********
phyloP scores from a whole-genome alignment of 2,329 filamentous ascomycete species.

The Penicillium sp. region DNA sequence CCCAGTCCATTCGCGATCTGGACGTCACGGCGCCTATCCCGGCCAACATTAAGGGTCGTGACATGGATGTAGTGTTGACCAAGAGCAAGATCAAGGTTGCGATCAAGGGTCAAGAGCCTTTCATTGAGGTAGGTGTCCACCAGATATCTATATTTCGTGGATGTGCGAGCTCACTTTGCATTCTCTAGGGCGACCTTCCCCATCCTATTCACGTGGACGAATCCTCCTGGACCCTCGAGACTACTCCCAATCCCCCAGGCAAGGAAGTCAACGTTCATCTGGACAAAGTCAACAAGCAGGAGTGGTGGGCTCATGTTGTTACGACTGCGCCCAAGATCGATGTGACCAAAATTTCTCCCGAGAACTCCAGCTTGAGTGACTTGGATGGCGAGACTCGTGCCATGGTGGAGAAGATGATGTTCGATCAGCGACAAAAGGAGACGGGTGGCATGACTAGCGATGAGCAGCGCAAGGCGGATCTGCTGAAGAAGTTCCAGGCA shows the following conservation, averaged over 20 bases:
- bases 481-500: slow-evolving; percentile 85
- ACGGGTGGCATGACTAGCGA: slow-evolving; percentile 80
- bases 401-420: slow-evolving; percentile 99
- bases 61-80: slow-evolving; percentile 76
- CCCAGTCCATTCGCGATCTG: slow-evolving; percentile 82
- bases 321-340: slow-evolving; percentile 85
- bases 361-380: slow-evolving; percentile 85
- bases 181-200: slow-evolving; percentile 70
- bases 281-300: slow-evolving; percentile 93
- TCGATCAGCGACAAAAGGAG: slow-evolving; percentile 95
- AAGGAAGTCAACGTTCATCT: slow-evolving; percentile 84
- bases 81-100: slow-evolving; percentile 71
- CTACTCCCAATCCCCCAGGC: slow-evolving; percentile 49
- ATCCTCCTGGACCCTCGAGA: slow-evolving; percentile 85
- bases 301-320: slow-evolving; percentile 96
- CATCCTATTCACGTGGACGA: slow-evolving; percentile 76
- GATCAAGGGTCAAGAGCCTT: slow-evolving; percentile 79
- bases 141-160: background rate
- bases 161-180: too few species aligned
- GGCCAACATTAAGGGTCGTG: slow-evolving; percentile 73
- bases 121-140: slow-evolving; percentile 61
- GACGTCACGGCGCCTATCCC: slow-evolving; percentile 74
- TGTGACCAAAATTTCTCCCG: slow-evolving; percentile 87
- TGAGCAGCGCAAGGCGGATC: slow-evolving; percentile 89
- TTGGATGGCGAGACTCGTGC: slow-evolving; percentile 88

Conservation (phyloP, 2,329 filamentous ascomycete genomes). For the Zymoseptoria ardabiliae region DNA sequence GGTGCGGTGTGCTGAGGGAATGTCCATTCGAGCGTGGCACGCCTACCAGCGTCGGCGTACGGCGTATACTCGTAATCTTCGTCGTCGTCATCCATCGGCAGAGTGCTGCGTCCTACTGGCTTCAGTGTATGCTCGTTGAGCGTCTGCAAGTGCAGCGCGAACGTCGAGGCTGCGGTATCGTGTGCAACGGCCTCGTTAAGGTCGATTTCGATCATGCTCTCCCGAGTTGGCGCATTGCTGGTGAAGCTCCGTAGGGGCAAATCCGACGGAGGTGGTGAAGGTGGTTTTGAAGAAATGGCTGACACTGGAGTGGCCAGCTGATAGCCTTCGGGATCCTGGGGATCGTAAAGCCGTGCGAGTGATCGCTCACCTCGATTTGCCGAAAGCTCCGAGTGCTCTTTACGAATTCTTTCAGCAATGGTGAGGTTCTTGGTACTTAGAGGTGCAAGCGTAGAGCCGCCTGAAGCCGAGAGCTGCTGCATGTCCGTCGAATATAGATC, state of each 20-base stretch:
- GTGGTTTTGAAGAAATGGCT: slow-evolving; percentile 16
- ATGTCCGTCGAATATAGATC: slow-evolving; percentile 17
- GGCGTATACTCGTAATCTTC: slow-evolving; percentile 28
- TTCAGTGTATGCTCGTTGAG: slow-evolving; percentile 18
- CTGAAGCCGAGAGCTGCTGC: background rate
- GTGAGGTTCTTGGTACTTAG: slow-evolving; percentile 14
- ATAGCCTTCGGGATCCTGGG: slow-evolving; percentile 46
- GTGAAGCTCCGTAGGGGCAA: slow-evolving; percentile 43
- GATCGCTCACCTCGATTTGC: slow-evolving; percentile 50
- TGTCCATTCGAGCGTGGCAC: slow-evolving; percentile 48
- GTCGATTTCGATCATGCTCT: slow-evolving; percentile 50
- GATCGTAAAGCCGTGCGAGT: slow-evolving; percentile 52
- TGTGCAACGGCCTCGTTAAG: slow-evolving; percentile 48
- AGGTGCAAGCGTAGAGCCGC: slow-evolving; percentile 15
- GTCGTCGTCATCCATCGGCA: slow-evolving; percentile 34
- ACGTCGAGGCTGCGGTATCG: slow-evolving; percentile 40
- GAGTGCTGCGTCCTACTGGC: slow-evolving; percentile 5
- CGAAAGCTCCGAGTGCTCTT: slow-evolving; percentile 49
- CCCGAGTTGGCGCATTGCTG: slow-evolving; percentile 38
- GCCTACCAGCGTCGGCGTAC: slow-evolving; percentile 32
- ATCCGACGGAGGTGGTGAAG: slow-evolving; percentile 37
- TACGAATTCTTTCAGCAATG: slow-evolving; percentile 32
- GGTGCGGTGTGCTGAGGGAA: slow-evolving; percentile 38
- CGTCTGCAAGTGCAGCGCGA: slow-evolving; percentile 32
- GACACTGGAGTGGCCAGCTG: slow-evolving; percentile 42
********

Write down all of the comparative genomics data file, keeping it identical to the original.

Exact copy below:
phyloP scores from a whole-genome alignment of 2,329 filamentous ascomycete species.

The Penicillium sp. region DNA sequence CCCAGTCCATTCGCGATCTGGACGTCACGGCGCCTATCCCGGCCAACATTAAGGGTCGTGACATGGATGTAGTGTTGACCAAGAGCAAGATCAAGGTTGCGATCAAGGGTCAAGAGCCTTTCATTGAGGTAGGTGTCCACCAGATATCTATATTTCGTGGATGTGCGAGCTCACTTTGCATTCTCTAGGGCGACCTTCCCCATCCTATTCACGTGGACGAATCCTCCTGGACCCTCGAGACTACTCCCAATCCCCCAGGCAAGGAAGTCAACGTTCATCTGGACAAAGTCAACAAGCAGGAGTGGTGGGCTCATGTTGTTACGACTGCGCCCAAGATCGATGTGACCAAAATTTCTCCCGAGAACTCCAGCTTGAGTGACTTGGATGGCGAGACTCGTGCCATGGTGGAGAAGATGATGTTCGATCAGCGACAAAAGGAGACGGGTGGCATGACTAGCGATGAGCAGCGCAAGGCGGATCTGCTGAAGAAGTTCCAGGCA shows the following conservation, averaged over 20 bases:
- bases 481-500: slow-evolving; percentile 85
- ACGGGTGGCATGACTAGCGA: slow-evolving; percentile 80
- bases 401-420: slow-evolving; percentile 99
- bases 61-80: slow-evolving; percentile 76
- CCCAGTCCATTCGCGATCTG: slow-evolving; percentile 82
- bases 321-340: slow-evolving; percentile 85
- bases 361-380: slow-evolving; percentile 85
- bases 181-200: slow-evolving; percentile 70
- bases 281-300: slow-evolving; percentile 93
- TCGATCAGCGACAAAAGGAG: slow-evolving; percentile 95
- AAGGAAGTCAACGTTCATCT: slow-evolving; percentile 84
- bases 81-100: slow-evolving; percentile 71
- CTACTCCCAATCCCCCAGGC: slow-evolving; percentile 49
- ATCCTCCTGGACCCTCGAGA: slow-evolving; percentile 85
- bases 301-320: slow-evolving; percentile 96
- CATCCTATTCACGTGGACGA: slow-evolving; percentile 76
- GATCAAGGGTCAAGAGCCTT: slow-evolving; percentile 79
- bases 141-160: background rate
- bases 161-180: too few species aligned
- GGCCAACATTAAGGGTCGTG: slow-evolving; percentile 73
- bases 121-140: slow-evolving; percentile 61
- GACGTCACGGCGCCTATCCC: slow-evolving; percentile 74
- TGTGACCAAAATTTCTCCCG: slow-evolving; percentile 87
- TGAGCAGCGCAAGGCGGATC: slow-evolving; percentile 89
- TTGGATGGCGAGACTCGTGC: slow-evolving; percentile 88

Conservation (phyloP, 2,329 filamentous ascomycete genomes). For the Zymoseptoria ardabiliae region DNA sequence GGTGCGGTGTGCTGAGGGAATGTCCATTCGAGCGTGGCACGCCTACCAGCGTCGGCGTACGGCGTATACTCGTAATCTTCGTCGTCGTCATCCATCGGCAGAGTGCTGCGTCCTACTGGCTTCAGTGTATGCTCGTTGAGCGTCTGCAAGTGCAGCGCGAACGTCGAGGCTGCGGTATCGTGTGCAACGGCCTCGTTAAGGTCGATTTCGATCATGCTCTCCCGAGTTGGCGCATTGCTGGTGAAGCTCCGTAGGGGCAAATCCGACGGAGGTGGTGAAGGTGGTTTTGAAGAAATGGCTGACACTGGAGTGGCCAGCTGATAGCCTTCGGGATCCTGGGGATCGTAAAGCCGTGCGAGTGATCGCTCACCTCGATTTGCCGAAAGCTCCGAGTGCTCTTTACGAATTCTTTCAGCAATGGTGAGGTTCTTGGTACTTAGAGGTGCAAGCGTAGAGCCGCCTGAAGCCGAGAGCTGCTGCATGTCCGTCGAATATAGATC, state of each 20-base stretch:
- GTGGTTTTGAAGAAATGGCT: slow-evolving; percentile 16
- ATGTCCGTCGAATATAGATC: slow-evolving; percentile 17
- GGCGTATACTCGTAATCTTC: slow-evolving; percentile 28
- TTCAGTGTATGCTCGTTGAG: slow-evolving; percentile 18
- CTGAAGCCGAGAGCTGCTGC: background rate
- GTGAGGTTCTTGGTACTTAG: slow-evolving; percentile 14
- ATAGCCTTCGGGATCCTGGG: slow-evolving; percentile 46
- GTGAAGCTCCGTAGGGGCAA: slow-evolving; percentile 43
- GATCGCTCACCTCGATTTGC: slow-evolving; percentile 50
- TGTCCATTCGAGCGTGGCAC: slow-evolving; percentile 48
- GTCGATTTCGATCATGCTCT: slow-evolving; percentile 50
- GATCGTAAAGCCGTGCGAGT: slow-evolving; percentile 52
- TGTGCAACGGCCTCGTTAAG: slow-evolving; percentile 48
- AGGTGCAAGCGTAGAGCCGC: slow-evolving; percentile 15
- GTCGTCGTCATCCATCGGCA: slow-evolving; percentile 34
- ACGTCGAGGCTGCGGTATCG: slow-evolving; percentile 40
- GAGTGCTGCGTCCTACTGGC: slow-evolving; percentile 5
- CGAAAGCTCCGAGTGCTCTT: slow-evolving; percentile 49
- CCCGAGTTGGCGCATTGCTG: slow-evolving; percentile 38
- GCCTACCAGCGTCGGCGTAC: slow-evolving; percentile 32
- ATCCGACGGAGGTGGTGAAG: slow-evolving; percentile 37
- TACGAATTCTTTCAGCAATG: slow-evolving; percentile 32
- GGTGCGGTGTGCTGAGGGAA: slow-evolving; percentile 38
- CGTCTGCAAGTGCAGCGCGA: slow-evolving; percentile 32
- GACACTGGAGTGGCCAGCTG: slow-evolving; percentile 42